namely, Robert (Bob) Bertram. We've given Bob the time off from his editorial duties in this newsletter in order to pay a special tribute to his fifty years in the ministry of teaching. We shall more properly honor Bob (d.v.) in a Service of Praise and Thanksgiving on June 21, to which you are all invited (see last page). We all have benefited from Bob as our teacher, mentor, and friend. And through our encounter with him, we have also benefited from his confessing of the Gospel of Jesus the Christ.
Bob always said that he has enjoyed teaching so much that he never found time to publish. Truth is, he's actually published quite a bit. I already count six hefty ring-binder volumes of Bob's articles and papers on my shelves.
Some of his writing is for the more theologically disciplined; some of it is the kind of writing that laity can easily sink their teeth into (and what a foretaste!). But all of it is unquestionably "good news" for his readers--too good not to be shared. So in the pages that follow, we have provided selections from Bertram's works. If some of this gets a little heavy, we hope that you nonetheless read it in the spirit of Bob's good confession of the Gospel. We hope that all will enjoy his unedited sermon at the end of this newsletter.
Bob does, of course, have one book published, for which he is the editor, Theology in the Life of the Church (Fortress, 1963). The contributors to that tome include such notables as Jaroslav Pelikan, Martin Marty, and (the late) Richard ("Doc") Caemmerer. There, in Bertram's own preface to that book, is the provocative poem which reads,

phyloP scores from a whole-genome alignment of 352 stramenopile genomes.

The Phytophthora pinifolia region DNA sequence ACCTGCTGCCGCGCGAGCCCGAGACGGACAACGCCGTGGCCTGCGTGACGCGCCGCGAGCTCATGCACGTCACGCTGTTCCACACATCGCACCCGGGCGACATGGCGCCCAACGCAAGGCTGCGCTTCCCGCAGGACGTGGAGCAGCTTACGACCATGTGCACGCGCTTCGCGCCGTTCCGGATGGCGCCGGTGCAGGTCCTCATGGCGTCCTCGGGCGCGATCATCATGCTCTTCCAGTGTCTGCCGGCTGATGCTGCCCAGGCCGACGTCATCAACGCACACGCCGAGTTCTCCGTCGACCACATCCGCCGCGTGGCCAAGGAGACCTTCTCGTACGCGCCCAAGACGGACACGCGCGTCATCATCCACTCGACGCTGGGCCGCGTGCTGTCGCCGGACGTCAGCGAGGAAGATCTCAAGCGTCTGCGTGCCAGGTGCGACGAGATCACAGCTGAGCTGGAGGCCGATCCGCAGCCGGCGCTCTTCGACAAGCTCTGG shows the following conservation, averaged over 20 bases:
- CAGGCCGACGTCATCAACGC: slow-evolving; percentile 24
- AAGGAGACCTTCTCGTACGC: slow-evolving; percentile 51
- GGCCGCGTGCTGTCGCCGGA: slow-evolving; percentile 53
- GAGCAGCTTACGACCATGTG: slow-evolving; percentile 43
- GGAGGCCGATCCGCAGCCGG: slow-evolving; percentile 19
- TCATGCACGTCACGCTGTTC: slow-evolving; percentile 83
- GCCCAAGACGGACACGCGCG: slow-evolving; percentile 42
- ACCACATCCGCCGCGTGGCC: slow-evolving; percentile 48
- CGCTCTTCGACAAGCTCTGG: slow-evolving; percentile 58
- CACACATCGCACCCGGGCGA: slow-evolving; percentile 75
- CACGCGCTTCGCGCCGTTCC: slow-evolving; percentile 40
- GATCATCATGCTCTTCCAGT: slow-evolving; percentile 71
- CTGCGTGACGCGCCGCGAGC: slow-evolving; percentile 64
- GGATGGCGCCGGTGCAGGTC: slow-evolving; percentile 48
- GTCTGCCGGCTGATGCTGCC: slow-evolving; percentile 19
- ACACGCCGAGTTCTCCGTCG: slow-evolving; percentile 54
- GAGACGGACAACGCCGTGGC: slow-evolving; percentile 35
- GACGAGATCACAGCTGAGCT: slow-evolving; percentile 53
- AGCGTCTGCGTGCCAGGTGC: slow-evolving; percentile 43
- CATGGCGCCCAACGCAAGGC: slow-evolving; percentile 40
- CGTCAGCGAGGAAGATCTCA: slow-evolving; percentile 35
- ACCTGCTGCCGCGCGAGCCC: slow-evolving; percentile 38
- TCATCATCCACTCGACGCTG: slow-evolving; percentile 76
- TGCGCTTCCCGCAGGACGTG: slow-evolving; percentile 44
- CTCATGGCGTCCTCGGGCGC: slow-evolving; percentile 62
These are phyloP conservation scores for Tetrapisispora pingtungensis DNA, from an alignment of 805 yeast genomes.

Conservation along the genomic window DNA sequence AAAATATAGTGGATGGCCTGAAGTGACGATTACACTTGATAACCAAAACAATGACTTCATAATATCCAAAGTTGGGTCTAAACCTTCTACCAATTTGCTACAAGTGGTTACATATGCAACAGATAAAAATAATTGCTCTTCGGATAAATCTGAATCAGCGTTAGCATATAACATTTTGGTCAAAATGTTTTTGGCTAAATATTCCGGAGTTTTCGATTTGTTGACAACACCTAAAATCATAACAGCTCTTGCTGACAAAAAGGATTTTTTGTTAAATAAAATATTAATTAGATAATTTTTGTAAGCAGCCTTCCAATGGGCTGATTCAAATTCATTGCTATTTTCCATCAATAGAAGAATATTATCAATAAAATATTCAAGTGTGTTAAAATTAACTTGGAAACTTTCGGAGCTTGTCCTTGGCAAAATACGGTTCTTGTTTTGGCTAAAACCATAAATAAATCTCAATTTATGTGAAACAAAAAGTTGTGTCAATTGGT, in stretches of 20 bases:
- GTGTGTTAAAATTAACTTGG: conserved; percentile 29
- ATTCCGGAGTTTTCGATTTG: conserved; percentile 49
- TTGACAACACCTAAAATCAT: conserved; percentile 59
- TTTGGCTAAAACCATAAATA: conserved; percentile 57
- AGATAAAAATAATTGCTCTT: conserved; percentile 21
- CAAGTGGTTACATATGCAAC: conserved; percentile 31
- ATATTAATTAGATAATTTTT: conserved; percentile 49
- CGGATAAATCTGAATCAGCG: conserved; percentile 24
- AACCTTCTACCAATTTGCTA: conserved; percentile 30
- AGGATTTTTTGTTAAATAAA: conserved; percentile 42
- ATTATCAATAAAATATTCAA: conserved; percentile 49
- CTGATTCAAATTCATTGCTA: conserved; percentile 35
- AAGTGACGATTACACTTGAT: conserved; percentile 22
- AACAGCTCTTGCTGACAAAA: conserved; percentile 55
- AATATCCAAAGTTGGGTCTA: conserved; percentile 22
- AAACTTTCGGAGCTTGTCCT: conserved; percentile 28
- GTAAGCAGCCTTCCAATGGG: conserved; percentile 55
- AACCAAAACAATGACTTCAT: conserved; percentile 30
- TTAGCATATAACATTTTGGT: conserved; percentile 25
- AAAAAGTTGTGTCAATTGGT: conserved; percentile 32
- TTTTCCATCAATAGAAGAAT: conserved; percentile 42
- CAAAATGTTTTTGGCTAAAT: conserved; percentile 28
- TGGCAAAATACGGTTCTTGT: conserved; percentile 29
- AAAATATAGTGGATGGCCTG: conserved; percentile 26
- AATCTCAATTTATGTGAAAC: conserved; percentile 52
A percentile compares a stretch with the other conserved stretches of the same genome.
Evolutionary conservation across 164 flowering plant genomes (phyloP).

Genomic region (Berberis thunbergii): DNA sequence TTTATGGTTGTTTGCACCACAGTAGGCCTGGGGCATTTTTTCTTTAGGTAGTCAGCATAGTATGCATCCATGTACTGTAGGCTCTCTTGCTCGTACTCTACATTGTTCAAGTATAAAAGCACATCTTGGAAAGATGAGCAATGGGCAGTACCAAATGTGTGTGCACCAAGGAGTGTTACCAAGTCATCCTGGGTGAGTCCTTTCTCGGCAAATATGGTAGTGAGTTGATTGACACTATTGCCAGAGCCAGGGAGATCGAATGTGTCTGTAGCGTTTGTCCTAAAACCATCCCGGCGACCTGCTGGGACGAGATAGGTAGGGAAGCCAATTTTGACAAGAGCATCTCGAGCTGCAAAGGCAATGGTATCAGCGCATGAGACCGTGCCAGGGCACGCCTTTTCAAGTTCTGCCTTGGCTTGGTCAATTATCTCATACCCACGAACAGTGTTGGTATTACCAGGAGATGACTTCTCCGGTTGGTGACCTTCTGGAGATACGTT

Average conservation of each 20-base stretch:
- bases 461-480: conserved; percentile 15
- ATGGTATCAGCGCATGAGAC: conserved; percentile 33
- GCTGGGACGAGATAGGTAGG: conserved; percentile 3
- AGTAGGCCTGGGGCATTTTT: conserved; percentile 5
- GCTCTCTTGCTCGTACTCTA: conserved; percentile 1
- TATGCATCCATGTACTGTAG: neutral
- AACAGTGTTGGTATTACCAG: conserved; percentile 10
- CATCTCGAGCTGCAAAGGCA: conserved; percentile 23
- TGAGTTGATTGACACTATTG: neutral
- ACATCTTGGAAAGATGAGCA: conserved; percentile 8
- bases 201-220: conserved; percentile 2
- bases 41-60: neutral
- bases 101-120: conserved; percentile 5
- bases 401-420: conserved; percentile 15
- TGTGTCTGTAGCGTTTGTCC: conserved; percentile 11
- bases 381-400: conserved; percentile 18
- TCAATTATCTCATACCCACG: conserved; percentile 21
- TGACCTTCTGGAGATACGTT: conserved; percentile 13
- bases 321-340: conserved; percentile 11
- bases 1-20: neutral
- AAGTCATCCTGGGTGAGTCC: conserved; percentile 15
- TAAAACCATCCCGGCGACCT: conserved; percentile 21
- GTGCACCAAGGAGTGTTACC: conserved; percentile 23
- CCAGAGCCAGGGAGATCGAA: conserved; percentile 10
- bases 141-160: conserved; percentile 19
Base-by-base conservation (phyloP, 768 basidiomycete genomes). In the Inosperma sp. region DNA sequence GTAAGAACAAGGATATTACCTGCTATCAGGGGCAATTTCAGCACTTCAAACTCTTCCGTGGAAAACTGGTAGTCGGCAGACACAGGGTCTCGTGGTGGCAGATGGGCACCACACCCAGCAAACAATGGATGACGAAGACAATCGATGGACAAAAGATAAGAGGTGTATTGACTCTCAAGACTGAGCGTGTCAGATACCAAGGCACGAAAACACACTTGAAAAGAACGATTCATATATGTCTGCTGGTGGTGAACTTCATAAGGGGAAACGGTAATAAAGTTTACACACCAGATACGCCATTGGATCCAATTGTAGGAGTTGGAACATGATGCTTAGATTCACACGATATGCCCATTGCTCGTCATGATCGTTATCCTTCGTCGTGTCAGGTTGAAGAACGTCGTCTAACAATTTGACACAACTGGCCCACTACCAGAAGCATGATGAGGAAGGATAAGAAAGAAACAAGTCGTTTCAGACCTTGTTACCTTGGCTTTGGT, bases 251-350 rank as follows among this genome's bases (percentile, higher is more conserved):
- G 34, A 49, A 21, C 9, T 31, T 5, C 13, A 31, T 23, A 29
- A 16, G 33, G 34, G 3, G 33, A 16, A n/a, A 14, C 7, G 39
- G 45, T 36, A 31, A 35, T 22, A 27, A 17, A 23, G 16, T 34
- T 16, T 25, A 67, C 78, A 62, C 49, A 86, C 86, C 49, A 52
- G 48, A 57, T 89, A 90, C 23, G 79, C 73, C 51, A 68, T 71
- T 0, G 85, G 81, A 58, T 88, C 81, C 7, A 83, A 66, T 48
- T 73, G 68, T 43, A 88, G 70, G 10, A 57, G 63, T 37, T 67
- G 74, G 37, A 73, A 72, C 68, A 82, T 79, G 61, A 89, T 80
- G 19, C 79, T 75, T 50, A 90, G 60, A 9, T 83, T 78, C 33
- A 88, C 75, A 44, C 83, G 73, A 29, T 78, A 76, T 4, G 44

What is life for theology
Robert W. Bertram, Teacher
This poem may serve as a motto of Bob's enduring, endearing contributions.
"The Church for life is the Church for theology." Standing up and being counted for the Gospel of Christ is near and dear to Bob's sense of what it means to be a confessor. Consider the following sample from his unpublished article, "Augsburg: A Modern 'Time for Confessing.'" Bob hopes to have a whole new book out someday on such "times of confessing." Many of the chapters are all ready to go. His life's work, however, continues to tell the story of a confessor.
michael c hoySome of the most constructive moments in recent history have been those times ironically when Christians have had to disobey secular authority, including the church's own, in order to testify that for the one church of Jesus Christ his one Gospel-and-Sacraments is authority enough.
The term "confession" in the context of Augsburg, as in dominant biblical contexts, connotes not just any declaration of one's faith--the sort of declaration, for instance, made by a candidate for baptism or in response to some friendly inquiry about "the reason of the hope that is in you." No, "a time for confessing" is more embattled than that. It is an adversary situation. In such a context confessing implies that the confessors are on trial for their faith
Michael Hoy, President (513-228-5006) + Cathy Lessmann, Executive Secretary (314-576-0567)